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Curbside hurricane debris deadline coming up for certain areas in Lee County

Debris deadline Lee County
Posted at 3:14 PM, Jan 02, 2023
and last updated 2023-01-02 18:25:47-05

FORT MYERS, Fla. — Lee County leaders said people living in certain areas of the county have until January 3, 2023, to place hurricane Ian debris curbside.

Areas facing the deadline are:

  1. Briarcliff
  2. Daniels Parkway corridor
  3. Eagle Ridge
  4. Florida Gulf Coast University / Miromar areas
  5. Gasparilla Island / Boca Grande
  6. San Carlos Park
  7. The Villas

On Monday, Michale Cecala, who lives off Briarcliff Road, said at one point his neighborhood street was unrecognizable after Hurricane Ian.

“Those trees, I would say those trees were just full of nothing but debris,” said Cecala. Looking ahead, Cecala said there is now a clearer path moving forward.

Lee County leaders said the Jan. 3 deadline is in place so that they can determine how much more work needs to get done.

Others living off Briarcliff Road, like Greg Kearney, said a lot of their property was damaged after Ian, which means their curb has seen a fair share of debris.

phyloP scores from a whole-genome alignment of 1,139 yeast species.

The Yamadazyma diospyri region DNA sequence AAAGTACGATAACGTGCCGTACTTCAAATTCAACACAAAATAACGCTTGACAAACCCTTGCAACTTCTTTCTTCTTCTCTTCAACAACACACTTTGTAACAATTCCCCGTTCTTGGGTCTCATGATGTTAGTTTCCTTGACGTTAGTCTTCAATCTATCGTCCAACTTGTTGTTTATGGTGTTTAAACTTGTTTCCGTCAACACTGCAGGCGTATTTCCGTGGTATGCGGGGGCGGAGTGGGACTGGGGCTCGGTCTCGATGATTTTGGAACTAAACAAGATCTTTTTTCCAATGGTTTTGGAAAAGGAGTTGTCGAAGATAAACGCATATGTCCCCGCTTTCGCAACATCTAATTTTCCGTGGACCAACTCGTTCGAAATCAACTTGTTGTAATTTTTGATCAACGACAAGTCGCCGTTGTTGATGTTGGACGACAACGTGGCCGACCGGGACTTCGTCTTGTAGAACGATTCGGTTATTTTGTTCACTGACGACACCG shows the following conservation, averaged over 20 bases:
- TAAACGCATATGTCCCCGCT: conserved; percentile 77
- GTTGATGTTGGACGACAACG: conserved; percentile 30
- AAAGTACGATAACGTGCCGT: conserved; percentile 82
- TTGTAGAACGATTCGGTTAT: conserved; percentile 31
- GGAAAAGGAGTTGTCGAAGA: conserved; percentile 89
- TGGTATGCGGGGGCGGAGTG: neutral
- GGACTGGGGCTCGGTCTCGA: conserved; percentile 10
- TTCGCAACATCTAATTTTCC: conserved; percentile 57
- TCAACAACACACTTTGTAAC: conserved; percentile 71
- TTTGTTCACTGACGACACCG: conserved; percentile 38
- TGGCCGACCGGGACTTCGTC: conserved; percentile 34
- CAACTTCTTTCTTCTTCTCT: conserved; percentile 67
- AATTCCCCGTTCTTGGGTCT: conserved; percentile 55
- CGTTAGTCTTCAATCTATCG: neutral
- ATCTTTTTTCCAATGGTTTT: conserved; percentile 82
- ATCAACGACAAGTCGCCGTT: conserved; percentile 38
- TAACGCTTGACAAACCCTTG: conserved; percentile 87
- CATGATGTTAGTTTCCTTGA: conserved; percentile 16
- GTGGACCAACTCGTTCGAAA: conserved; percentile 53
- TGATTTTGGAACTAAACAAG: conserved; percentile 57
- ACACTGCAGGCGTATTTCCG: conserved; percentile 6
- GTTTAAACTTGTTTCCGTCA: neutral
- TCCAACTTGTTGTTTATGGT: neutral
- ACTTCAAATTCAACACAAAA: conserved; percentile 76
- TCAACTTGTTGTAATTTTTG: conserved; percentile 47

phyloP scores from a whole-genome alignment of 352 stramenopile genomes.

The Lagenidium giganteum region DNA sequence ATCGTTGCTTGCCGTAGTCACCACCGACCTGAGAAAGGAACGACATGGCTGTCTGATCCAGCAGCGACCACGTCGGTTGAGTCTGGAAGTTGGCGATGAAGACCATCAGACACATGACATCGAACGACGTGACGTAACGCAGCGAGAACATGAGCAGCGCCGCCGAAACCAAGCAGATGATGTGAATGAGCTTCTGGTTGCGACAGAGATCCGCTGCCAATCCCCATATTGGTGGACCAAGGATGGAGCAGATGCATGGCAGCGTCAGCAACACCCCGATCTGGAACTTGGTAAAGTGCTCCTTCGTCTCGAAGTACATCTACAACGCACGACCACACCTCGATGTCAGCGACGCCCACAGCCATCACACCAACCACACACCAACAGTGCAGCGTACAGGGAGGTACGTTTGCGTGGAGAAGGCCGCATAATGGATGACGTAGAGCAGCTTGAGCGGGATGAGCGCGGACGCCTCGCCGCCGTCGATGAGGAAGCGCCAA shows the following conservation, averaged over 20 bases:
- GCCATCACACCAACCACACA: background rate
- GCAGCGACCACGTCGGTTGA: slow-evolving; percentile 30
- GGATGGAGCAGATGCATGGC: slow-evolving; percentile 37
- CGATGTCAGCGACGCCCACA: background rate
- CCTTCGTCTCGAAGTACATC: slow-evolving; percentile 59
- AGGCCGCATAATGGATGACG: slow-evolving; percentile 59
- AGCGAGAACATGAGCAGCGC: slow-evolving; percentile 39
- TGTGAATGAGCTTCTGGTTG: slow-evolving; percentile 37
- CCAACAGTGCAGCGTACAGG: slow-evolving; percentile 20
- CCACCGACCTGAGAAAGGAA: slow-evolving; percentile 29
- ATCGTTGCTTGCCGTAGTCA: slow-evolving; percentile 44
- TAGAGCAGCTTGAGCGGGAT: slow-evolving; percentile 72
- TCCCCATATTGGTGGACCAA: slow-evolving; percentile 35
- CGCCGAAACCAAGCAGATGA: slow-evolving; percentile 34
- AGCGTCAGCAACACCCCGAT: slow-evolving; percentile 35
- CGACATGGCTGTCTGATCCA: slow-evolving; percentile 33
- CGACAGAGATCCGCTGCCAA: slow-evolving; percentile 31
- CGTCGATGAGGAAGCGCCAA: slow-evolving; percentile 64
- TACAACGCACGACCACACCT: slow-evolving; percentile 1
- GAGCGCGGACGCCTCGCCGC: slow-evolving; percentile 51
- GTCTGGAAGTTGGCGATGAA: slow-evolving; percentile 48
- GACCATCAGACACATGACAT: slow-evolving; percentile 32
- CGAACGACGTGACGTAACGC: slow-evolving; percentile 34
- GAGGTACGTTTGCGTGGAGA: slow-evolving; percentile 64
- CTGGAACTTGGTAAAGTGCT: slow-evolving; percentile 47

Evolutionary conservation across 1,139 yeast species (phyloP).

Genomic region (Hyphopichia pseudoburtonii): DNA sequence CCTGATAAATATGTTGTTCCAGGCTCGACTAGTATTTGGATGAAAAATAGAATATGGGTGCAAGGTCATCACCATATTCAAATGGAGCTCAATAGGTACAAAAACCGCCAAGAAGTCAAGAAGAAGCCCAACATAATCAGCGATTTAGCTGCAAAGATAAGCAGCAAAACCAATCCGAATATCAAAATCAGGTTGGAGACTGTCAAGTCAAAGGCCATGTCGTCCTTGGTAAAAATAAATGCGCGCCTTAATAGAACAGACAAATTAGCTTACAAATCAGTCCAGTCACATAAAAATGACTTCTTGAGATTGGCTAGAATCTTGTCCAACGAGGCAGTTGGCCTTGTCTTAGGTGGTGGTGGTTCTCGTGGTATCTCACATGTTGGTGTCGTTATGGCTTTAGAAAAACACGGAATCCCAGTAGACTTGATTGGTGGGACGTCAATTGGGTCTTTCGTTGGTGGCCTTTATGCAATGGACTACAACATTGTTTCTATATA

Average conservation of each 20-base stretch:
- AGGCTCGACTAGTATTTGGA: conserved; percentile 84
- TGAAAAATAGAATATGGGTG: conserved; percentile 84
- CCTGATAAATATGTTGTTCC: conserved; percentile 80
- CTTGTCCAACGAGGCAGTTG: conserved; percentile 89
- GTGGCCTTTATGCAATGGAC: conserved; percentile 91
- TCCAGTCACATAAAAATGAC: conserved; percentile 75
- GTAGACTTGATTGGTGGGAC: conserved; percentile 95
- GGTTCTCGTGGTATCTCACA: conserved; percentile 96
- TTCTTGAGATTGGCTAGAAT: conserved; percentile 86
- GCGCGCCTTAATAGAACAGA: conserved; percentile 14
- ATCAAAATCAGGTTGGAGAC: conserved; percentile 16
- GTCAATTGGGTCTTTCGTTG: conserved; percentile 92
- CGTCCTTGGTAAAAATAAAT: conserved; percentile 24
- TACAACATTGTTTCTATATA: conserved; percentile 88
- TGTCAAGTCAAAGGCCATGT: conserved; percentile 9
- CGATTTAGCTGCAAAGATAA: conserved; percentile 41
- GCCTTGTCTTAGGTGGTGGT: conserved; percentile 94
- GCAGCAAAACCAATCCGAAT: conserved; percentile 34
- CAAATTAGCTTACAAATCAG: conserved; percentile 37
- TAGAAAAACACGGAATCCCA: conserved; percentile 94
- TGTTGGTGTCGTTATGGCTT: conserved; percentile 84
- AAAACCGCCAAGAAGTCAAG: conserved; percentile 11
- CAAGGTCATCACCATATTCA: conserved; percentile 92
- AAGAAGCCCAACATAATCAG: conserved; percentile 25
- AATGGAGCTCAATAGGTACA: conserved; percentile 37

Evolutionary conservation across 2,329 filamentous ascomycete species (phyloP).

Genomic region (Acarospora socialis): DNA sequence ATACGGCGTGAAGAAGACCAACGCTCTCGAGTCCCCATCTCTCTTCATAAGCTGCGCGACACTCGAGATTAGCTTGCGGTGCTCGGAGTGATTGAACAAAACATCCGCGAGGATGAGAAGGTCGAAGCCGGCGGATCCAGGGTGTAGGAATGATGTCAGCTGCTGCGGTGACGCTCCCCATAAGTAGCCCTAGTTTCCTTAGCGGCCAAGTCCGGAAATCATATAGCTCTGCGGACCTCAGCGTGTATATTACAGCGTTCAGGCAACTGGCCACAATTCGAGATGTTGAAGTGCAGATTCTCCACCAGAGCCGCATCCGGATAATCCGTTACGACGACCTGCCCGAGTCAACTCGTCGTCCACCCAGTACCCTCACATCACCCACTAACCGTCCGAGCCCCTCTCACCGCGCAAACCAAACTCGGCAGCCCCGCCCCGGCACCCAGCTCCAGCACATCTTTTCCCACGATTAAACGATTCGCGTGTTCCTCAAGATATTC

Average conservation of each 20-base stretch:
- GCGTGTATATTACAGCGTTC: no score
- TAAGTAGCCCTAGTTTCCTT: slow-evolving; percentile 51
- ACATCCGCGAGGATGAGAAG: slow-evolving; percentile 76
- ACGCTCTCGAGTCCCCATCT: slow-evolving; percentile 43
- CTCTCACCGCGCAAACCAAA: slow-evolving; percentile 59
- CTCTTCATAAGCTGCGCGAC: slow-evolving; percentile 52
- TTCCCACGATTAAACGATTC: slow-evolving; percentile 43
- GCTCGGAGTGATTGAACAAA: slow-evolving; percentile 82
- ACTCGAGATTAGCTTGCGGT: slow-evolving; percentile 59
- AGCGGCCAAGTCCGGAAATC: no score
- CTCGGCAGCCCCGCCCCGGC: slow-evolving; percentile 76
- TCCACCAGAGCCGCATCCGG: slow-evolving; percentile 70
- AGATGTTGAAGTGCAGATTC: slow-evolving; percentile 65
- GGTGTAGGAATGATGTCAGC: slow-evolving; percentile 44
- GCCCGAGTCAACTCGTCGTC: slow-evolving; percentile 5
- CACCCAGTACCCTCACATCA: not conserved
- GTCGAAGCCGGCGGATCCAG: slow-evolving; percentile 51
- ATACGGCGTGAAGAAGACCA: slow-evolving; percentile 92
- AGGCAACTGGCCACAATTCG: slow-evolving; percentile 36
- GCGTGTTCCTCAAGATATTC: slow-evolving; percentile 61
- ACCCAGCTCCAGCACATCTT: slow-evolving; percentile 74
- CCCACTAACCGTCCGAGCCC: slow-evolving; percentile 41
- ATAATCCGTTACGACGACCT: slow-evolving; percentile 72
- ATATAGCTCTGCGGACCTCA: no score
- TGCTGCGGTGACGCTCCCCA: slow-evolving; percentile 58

“They were about ten feet high and from property line to property line,” said Kearney.

Lee County said residents of other areas in unincorporated Lee County do not yet have a deadline for debris set out. While county leaders report that the county’s debris-hauling contractor will continue collections of storm debris.

Residents are reminded to place green vegetation out for their regular yard-waste collection, which county leaders said occurs weekly.

So far, Lee County says it has collected more than 5 million cubic yards of debris in unincorporated Lee County. It's an amount Kearney has been contributing to since Ian.

“This is the 3rd pile of debris, so this will be the third time the county has picked it up,” said Kearney.

Kearney said it's a race to keep up with the county, which he said marks the finish line for Ian. “We have got most everything done, the county has been very helpful,” said Kearney.

It's also the starting line for neighbors like Michael Cecala for getting back to normal.

“The grass is growing back and even though it's a little bit of the dry season by springtime you will never know, or even realize it happened,” said Cecala.